Credit riskChange from 2015 99% tail VaR: 0%

Developments in 2016

In 2016, Swiss Re’s credit risk – which includes default and migration (deterioration in credit rating) risk – remained stable at USD 3.4 billion. At the same time, the credit default stress test increased by 5%.

Credit tail VaR remained stable as the impact from higher credit underwriting exposure and credit quality deteriorations in credit and surety was offset by the strengthening of the US dollar and de-risking activities. The increase in credit stress test reflects the stronger impact of credit quality deteriorations, as the stress calculation does not benefit from diversification effects.


Credit risk is monitored and controlled by dedicated credit risk management experts within the Group’s Financial Risk Management team.

The Group EC sets an aggregate credit limit at Group level, with additional limits assigned by Business Unit, corporate counterparty and country. These limits are based on multiple factors, including underlying credit exposures and a detailed assessment of the counterparty’s financial strength, industry position and other qualitative factors.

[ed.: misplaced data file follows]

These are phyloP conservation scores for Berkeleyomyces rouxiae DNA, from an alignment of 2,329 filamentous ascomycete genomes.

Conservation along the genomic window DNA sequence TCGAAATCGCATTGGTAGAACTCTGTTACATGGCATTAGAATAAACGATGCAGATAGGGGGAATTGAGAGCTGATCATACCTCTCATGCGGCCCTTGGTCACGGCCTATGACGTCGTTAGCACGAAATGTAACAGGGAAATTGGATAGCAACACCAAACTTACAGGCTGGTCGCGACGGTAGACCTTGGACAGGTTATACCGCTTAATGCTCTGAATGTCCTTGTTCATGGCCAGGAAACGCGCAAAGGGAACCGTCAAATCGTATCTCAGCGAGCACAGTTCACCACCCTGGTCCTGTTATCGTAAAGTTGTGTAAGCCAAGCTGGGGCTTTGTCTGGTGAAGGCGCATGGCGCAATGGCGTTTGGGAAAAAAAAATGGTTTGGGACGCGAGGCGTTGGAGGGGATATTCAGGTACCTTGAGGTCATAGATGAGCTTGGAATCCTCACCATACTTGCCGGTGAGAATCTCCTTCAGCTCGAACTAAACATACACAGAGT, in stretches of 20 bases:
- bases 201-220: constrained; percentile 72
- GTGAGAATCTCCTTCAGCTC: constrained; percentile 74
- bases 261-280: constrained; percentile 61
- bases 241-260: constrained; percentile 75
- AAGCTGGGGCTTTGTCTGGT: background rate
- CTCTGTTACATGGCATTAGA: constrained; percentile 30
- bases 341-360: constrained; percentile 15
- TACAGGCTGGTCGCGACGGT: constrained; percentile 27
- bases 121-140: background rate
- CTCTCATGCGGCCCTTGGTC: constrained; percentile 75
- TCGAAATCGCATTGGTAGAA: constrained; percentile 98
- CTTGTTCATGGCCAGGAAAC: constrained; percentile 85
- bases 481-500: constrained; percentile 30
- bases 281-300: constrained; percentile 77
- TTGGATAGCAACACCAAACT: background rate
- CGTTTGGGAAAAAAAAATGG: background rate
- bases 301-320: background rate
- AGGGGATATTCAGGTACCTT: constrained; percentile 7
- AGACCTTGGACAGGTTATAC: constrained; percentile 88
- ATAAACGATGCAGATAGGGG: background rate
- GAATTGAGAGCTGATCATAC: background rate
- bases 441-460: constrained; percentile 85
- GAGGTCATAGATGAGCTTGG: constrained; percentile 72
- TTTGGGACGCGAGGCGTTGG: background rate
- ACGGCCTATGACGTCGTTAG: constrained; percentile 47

The Financial Risk Management unit monitors and reports credit exposure and limits for the Group and Business Units on a weekly basis. In addition, it is responsible for regularly monitoring corporate counterparty credit quality and exposures, and compiling watch lists of cases that merit close attention. The reporting process is supported by a Group-wide credit exposure information system that contains all relevant data, including counterparty details, ratings, credit risk exposures, credit limits and watch lists. Key credit practitioners across Swiss Re have access to this system, thus providing the necessary transparency to implement specific exposure management strategies for individual counterparties, industry sectors and geographic regions.

To take account of country risks other than from credit default, the Group’s Political Risk Management team prepares specific country ratings in addition to the sovereign ratings used by Swiss Re. These ratings are considered in the decision-making process and cover political, economic and security-related country risks.